Agenda for 2018: Time to create a fiscal council to monitor calibration of policy

The time is opportune for creating a fiscal council to monitor the calibration of rule-based policy, that is appointed by, and reports to, Parliament.

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There are a number of positive developments which should create the base for further reforms in 2018. (Image: Reuters)

Let me wish all the readers a very happy, healthy and a prosperous 2018! This is going to be yet another challenging year from the viewpoint of calibrating economic policies and as the government has only a short period window to restore the economy to its health, hopefully, it will be packed with policy actions. The lessons from the Gujarat elections have shown the need to address the issue of farm distress. Unless proper policy framework is put in place and some visible progress is made, the promise of doubling farm incomes by 2022 made in the 2016 budget will come to haunt in the general elections. The county needs to create a million new jobs every month to take care of the addition to the workforce and migration of workforce from the farm sector. With children in the age group of 0-14 constituting 40% of the population, there is much that needs to be done to secure their future. The immediate task is to revive the investment climate which has been badly bruised on account of both structural factors such as the twin balance-sheet crisis and transitory factors like disruptions caused by demonetisation and suboptimal design and implementation of GST. While assertions, denials and slogans can help in the short term, policy reforms become imperative when the people are confronted with hard facts. The forthcoming budget, which will be presented by the finance minister on February 1, will be the last full year budget by this government before the general elections. Indeed, policies can be announced and implemented throughout the year. Besides, policy making in several areas are in the states’ domain, and the Union government can play only a limited role. Nevertheless, the Union budgets serve as important signalling events and must be taken seriously. With eight state elections due in 2018 and the general elections scheduled in 2019, the government faces a formidable challenge—of providing long-term policy direction—and yet, given the small window, it is imperative.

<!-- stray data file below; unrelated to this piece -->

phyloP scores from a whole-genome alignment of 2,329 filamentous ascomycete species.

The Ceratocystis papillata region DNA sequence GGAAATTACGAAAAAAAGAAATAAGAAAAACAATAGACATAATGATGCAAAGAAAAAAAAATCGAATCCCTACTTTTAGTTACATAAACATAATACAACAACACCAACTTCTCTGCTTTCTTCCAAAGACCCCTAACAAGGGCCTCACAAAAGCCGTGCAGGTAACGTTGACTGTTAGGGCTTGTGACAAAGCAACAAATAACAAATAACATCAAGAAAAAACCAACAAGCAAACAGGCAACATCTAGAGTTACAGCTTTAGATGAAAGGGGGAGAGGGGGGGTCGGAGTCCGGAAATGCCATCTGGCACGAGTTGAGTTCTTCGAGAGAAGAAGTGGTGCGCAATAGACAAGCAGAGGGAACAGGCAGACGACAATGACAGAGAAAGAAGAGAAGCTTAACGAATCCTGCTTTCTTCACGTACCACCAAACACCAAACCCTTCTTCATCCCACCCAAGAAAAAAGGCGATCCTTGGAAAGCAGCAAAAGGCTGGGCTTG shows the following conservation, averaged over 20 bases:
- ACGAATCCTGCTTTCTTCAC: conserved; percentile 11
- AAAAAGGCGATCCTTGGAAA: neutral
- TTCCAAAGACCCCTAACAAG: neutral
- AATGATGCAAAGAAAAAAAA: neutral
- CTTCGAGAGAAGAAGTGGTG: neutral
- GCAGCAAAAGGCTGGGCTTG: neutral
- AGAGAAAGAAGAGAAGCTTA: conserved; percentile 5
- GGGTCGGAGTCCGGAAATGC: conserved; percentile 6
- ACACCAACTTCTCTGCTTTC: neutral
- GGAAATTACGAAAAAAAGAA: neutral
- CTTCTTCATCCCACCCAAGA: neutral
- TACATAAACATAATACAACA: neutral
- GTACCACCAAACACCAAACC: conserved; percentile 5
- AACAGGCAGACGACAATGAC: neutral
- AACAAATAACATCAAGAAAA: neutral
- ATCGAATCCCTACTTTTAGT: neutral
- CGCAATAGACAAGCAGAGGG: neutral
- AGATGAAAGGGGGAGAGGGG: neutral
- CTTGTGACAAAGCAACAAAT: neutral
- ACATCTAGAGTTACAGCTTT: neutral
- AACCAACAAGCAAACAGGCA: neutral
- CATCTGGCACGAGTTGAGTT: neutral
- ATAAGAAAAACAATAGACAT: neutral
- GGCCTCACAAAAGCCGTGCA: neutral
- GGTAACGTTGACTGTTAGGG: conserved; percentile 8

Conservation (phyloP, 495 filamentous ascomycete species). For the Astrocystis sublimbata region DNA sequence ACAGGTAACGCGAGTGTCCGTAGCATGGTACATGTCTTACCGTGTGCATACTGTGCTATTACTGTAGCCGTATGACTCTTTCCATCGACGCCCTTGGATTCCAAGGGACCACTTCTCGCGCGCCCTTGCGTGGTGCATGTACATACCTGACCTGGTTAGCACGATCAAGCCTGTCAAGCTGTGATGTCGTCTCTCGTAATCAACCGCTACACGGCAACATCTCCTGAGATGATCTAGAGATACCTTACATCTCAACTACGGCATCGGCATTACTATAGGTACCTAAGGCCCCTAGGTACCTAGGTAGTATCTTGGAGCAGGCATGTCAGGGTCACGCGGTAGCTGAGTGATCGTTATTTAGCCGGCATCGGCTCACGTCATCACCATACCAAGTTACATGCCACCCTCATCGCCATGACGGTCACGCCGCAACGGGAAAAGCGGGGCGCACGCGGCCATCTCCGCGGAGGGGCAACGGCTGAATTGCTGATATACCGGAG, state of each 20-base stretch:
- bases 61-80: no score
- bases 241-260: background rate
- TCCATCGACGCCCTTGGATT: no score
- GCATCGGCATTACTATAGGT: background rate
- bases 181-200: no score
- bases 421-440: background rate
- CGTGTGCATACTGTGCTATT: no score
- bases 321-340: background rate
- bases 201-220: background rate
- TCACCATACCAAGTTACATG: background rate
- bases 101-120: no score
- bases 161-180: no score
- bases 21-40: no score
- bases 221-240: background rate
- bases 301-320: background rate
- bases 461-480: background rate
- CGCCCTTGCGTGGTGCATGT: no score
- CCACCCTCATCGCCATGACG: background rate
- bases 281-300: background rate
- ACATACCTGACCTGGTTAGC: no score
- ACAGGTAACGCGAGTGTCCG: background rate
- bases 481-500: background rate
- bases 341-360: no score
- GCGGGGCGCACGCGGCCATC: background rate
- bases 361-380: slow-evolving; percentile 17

There are a number of positive developments which should create the base for further reforms in 2018. The recent Financial Stability Report of the Reserve Bank has underlined the fact that the number and cost of stalled projects have both declined in September last year as compared to March. The report also talks about the efforts to improve the quality of government expenditure. The improvement in the ease of doing business index put out by the World Bank, the recent upgrade by the Moody’s and the announcement of recapitalisation of public sector banks are other positives on which the government will have to build the policy reforms. At the same time, elevated risk to the banking sector has continued to persist and even worsen. The gross non-performing assets (GNPAs) of the scheduled commercial banks (SCBs) as a ratio of their advances has risen from 10.2% in March 2017 to 10.8% in September, and the corresponding increase for the public sector banks is from 13.5% to 16.2%. RBI’s stress tests show that under a baseline scenario, GNPA of SCBs is likely to increase to 10.8% in March 2018 and 11.1% in September 2018. The report also shows that while the GSPAs have increased, the share of large borrowers (above `5 crore) has declined and this probably indicates adverse impact of demonetisation on small businesses. Of course, the full impact of demonetisation and GST introduction will become clearer when the second advanced estimate of GDP for FY18 is put out early this year.